The high level of competition in the market and the fact that game development is often driven by tight budgets and speedy turnarounds mean that the cheap freelancers will beat you to the job 80% of the time.

A degree in programming or computer science might serve you better!

While two completely different industries, computer science and game development share many similar modules and programming techniques.

Both degrees will provide fundamentals of programming which is usually neccessary to make games and get hired.

However, computer science degrees will give you the added security of finding work not only in game design, but in IT, cryptography, software design, web design and many more!

Computer science is a more versatile course and generally you can expect job prospects within the gaming industry to be even higher than students who choose to study game development.

Of course if you are 100% sure that game development is your passion, this is the course to go for.

Choosing computer science might land you in some hot water later down the line when you realise how much extra things you need to learn.

Things like advanced maths, artificial intelligence, algorithms, full stack development, software design and the basics of writing a compiler.

Most of these topics are probably far from what you originally bargained for as a game design dev but you will certainly encounter then if you go the computer science route.

Good games are difficult to make and promote

Just because you make a game doesn’t mean other people will know you made a game.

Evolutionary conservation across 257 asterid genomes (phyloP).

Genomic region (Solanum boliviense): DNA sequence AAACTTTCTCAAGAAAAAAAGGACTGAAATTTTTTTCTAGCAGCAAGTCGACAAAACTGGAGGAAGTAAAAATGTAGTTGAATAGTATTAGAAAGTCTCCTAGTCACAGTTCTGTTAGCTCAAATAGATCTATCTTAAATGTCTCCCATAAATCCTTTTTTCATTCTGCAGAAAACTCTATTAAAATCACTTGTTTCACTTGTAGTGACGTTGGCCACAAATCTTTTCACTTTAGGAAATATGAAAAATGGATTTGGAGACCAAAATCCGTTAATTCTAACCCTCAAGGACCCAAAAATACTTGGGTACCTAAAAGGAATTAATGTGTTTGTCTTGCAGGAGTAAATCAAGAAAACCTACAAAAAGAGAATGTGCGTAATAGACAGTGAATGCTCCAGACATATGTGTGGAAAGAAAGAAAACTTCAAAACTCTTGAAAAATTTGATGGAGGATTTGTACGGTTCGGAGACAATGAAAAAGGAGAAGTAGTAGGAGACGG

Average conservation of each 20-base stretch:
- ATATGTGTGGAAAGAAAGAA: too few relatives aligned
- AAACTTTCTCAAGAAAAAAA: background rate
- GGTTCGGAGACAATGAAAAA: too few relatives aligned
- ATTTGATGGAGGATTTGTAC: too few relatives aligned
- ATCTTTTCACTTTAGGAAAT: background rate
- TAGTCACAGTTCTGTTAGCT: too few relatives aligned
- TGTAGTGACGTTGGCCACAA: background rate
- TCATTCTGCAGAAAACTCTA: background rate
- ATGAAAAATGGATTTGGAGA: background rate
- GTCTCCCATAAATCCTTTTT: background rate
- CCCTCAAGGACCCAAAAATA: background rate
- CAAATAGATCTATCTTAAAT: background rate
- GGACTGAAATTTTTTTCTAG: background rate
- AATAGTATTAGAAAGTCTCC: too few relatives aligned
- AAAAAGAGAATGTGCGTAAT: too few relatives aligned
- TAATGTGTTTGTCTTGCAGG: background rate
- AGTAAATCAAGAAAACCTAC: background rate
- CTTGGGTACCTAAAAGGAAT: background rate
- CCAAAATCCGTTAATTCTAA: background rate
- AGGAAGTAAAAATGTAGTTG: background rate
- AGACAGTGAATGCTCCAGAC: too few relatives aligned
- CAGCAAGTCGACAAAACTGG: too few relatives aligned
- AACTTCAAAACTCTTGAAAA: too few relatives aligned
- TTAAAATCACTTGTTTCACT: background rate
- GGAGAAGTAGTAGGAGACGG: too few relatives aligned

It doesn’t mean the game will take off, and it doesn’t by any means guarantee you will become rich and famous.

if your goal is to learn for your own good, thats great! But if you are choosing this degree so you can make the next ‘flappy birds’ and secure some serious coin, think again!

You could actually be the person to make some serious cash creating games, but this will take time, effort, dedication and maybe even a lot of money!

Thats right, you might end up having to pay to even get your game noticed, not the other way around!

Demand for game developers is much lower than the supply

It seems that even though the demand of game developers around the word is relatively high, the supply is higher!

thousands of graduates leave university every year after getting their game development degree, and thousands more teach themselves to develop games in the comfort of their own homes.

In an ideal world the people with the degrees will take priority whenever opportunities come. Unfortunately there doesn’t seem to be that same general sentiment amongst employers.

They are focused on getting things done ahead of time and on an often tight budget. The cheaper person (often with little formal education) but with good experience and quick turnaround will have no trouble landing the job!


Game development is all about seeking out opportunities and having a portfolio to back your value.

The real question is that who will secure the opportunities? Are you after a game development job? Then you should probably focus on developing your portfolio.

If you are after fame and recognition for self developed games, you might not even need a degree for that!

Simply create something you personally think is cool, consider documenting the proccess in a blog, vlog, tik tok or stream, grow your following, and who knows, eventually you might get to your destination.